Grab Bag #36

Animalia of San Francisco's Golden Gate Park, a Richmond District dairy, Willie Mays, and more of my favorite things.

Grab Bag #36
Animalia of San Francisco's Golden Gate Park, a Richmond District dairy, and Willie Mays.

Last week my San Francisco history friends admired a set of glass-plate negatives that were posted for sale on eBay. The unknown photographer who took the images at the fin de siècle of the 19th century and the dawn of the 20th captured some classic views, including the “Victorian” Cliff House and Ocean Beach below:

Love that beach-reveling girl on the left! (Collection of Shaun DeBow)

The gentleman who won the set on eBay, Shaun DeBow, generously allowed Gary Stark to post scans of the images on his Cliff House Project website.

For the general public who hasn’t spent hundreds of hours looking at old photos of the city there are some satisfying views of familiar sites, such as the Ferry Building and Childrens Playground:

ferry building
The then-new Ferry Building. (Collection of Shaun DeBow)
Check out the wooden swings at the Children's Playground. The carousel and Sharon Building look pretty much the same today. (Collection of Shaun DeBow)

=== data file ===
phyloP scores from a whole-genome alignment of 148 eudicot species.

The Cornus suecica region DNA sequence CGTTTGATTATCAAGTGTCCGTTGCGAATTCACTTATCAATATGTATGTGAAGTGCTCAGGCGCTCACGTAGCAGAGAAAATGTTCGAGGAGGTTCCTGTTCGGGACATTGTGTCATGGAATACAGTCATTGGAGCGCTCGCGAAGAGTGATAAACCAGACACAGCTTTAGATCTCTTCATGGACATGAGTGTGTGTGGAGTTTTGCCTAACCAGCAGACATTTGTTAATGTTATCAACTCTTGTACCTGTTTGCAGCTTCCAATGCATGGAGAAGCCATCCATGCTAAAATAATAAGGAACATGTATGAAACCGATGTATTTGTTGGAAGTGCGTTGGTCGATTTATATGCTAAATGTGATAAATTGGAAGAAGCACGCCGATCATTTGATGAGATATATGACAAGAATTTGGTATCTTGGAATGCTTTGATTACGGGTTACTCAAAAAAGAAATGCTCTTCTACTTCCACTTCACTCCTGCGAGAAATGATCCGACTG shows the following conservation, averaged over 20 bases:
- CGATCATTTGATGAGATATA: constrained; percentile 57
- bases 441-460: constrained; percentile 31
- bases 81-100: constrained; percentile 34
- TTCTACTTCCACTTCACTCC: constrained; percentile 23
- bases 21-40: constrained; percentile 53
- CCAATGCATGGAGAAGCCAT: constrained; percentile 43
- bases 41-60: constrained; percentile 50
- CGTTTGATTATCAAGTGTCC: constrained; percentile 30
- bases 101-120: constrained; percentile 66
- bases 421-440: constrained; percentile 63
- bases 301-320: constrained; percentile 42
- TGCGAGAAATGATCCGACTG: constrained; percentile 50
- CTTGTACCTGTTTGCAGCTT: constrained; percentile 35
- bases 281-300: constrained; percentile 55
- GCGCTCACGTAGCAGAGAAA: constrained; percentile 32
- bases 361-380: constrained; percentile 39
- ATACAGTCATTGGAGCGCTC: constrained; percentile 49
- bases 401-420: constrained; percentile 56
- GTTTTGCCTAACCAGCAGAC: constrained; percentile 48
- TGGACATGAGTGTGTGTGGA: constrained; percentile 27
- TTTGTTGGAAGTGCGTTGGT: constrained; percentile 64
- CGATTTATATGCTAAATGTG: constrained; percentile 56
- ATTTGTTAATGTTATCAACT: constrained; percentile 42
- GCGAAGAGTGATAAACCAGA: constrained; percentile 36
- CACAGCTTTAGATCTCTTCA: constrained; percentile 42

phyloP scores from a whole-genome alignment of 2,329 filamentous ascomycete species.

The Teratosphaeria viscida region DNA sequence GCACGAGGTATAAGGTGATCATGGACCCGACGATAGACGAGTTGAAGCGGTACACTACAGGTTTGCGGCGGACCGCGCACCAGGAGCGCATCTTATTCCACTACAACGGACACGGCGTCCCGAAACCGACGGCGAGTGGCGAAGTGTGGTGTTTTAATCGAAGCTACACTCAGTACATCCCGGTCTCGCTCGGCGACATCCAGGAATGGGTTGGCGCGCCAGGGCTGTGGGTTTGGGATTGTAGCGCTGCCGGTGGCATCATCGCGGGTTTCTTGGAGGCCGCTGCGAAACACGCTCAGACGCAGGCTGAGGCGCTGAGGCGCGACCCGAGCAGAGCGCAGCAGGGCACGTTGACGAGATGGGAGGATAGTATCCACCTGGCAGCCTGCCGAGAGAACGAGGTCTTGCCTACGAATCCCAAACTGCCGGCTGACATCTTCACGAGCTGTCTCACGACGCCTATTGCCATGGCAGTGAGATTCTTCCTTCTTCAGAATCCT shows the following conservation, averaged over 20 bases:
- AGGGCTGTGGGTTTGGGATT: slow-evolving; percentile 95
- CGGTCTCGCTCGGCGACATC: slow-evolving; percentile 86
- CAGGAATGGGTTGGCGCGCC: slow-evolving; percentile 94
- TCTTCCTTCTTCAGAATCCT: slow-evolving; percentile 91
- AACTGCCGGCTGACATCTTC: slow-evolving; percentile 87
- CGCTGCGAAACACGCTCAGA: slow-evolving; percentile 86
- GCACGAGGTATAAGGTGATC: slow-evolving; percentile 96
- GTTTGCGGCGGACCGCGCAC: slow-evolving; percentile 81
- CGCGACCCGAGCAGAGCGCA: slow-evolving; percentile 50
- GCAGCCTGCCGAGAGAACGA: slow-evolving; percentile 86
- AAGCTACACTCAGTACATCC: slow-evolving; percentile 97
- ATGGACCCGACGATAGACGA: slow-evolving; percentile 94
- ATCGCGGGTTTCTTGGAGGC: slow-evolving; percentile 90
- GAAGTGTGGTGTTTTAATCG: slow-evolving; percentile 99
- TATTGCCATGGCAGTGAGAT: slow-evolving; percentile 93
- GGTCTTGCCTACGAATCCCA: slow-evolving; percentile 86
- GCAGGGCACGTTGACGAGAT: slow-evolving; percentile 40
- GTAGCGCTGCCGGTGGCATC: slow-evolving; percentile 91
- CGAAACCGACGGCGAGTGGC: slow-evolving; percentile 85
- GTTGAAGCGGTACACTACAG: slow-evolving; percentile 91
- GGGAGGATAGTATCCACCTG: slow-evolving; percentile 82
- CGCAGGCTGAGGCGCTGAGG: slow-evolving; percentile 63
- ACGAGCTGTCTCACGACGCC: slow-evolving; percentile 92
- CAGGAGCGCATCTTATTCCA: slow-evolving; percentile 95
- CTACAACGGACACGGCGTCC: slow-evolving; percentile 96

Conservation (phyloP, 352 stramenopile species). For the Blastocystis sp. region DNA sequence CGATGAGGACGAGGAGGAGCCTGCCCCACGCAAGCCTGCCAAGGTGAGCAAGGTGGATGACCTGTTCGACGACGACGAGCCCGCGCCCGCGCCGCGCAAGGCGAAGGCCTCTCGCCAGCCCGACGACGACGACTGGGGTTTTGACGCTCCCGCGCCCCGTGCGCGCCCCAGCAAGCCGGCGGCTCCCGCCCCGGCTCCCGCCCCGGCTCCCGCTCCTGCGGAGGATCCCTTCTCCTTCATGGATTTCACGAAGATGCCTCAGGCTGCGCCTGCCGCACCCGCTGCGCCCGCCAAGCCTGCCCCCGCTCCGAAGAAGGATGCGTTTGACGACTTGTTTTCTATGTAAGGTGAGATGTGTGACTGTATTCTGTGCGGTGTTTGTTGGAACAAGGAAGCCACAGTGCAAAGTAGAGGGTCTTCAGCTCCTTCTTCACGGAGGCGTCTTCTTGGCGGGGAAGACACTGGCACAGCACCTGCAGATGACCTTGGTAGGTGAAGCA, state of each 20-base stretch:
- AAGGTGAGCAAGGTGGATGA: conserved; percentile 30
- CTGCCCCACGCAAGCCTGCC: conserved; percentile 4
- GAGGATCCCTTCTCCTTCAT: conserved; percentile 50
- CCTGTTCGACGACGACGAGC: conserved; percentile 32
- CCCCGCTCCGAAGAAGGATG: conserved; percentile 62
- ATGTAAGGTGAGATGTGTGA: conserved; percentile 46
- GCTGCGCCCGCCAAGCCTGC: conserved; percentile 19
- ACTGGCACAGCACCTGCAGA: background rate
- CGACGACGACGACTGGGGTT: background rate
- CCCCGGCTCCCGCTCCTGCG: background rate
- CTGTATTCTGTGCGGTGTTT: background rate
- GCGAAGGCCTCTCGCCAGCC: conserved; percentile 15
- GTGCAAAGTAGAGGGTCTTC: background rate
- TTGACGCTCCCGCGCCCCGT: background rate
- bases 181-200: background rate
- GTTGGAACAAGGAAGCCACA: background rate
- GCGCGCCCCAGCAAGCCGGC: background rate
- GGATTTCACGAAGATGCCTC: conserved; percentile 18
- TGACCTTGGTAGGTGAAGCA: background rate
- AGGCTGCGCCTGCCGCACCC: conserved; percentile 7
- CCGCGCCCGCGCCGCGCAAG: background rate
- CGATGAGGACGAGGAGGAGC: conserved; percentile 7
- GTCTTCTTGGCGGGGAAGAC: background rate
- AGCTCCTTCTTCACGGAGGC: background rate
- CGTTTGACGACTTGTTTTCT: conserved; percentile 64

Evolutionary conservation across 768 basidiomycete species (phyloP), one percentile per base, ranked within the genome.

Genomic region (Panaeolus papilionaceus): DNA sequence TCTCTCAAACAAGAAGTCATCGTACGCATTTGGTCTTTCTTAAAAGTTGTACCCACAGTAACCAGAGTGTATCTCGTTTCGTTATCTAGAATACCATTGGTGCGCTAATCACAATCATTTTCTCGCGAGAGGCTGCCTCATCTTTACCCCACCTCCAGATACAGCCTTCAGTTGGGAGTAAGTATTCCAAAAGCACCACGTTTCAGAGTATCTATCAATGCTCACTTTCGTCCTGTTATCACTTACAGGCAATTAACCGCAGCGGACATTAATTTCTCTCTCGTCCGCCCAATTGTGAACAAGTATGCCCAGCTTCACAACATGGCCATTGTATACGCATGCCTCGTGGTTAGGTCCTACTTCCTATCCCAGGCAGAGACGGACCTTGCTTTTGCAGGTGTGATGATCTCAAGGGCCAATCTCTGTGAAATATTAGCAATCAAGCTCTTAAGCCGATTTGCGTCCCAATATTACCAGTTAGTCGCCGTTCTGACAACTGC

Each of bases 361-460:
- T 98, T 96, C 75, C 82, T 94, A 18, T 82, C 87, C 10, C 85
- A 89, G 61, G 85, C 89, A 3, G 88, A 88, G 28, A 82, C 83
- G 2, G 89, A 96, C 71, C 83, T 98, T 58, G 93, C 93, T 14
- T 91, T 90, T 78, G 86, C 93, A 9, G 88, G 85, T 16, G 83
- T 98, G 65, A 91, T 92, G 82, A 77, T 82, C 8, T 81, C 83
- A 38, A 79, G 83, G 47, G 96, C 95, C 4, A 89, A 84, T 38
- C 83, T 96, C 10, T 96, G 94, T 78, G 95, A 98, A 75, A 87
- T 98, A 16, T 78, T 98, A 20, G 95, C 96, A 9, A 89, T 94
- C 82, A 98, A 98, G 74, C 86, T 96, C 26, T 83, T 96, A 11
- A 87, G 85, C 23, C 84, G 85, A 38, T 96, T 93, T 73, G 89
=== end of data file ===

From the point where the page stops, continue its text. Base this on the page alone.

For those of us more interested in the rare and obscure slices of city history, the best of the dozen was this shot of Deer Glen in Golden Gate Park: 

Elk in the fenced-in Deer Glen, when there was still a lot of sand in Golden Gate Park. (Collection of Shaun DeBow)

This glen, a natural depression in the dune landscape which was molded into the lush park we have today, is now the site of the National AIDS Memorial Grove just west of the tennis court complex:

View down into the National AIDS Memorial Grove, a much lusher landscape than when it was the Deer Glen.

In the early days of the park, this enclosure was the catch-all space for donated animals, an impromptu zoo first fenced off in 1888. In the newly found old photo are Tule Elk. The glen was also home at different times to llama, donkeys, antelopes, moose, and even some kangaroo: